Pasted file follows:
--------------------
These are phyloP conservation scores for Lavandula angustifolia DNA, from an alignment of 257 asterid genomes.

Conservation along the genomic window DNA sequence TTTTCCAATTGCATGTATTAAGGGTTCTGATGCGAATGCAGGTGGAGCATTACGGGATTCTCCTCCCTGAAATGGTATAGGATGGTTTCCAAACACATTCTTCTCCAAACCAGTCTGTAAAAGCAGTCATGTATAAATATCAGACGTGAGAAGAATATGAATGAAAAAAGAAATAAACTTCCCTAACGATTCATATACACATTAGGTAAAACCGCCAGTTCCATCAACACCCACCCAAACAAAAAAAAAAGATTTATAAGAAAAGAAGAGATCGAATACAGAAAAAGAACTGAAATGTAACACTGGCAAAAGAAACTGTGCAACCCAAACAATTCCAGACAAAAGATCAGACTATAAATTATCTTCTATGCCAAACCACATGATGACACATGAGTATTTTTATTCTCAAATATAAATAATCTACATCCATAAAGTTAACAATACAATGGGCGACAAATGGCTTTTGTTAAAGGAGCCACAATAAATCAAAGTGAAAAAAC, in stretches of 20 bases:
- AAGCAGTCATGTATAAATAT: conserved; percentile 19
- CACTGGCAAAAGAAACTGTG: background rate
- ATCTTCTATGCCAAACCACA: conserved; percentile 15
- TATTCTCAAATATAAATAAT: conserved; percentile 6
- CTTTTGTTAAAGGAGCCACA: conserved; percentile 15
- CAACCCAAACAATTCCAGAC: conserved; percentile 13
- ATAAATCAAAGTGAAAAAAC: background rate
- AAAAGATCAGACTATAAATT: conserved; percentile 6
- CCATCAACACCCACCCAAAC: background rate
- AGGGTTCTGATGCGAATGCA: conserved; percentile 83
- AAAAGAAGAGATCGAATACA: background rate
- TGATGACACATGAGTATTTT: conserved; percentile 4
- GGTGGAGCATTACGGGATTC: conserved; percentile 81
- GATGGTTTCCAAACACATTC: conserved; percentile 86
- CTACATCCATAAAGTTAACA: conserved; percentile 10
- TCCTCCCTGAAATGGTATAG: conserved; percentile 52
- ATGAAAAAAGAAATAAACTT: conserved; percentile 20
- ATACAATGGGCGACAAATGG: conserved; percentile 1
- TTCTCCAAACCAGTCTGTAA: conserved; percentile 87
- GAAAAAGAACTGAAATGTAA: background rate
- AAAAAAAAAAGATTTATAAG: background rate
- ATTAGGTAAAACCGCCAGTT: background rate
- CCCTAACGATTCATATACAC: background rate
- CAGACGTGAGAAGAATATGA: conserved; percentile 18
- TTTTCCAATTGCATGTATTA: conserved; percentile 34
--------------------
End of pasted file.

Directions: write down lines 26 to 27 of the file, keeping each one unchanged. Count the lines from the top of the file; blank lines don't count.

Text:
- CAGACGTGAGAAGAATATGA: conserved; percentile 18
- TTTTCCAATTGCATGTATTA: conserved; percentile 34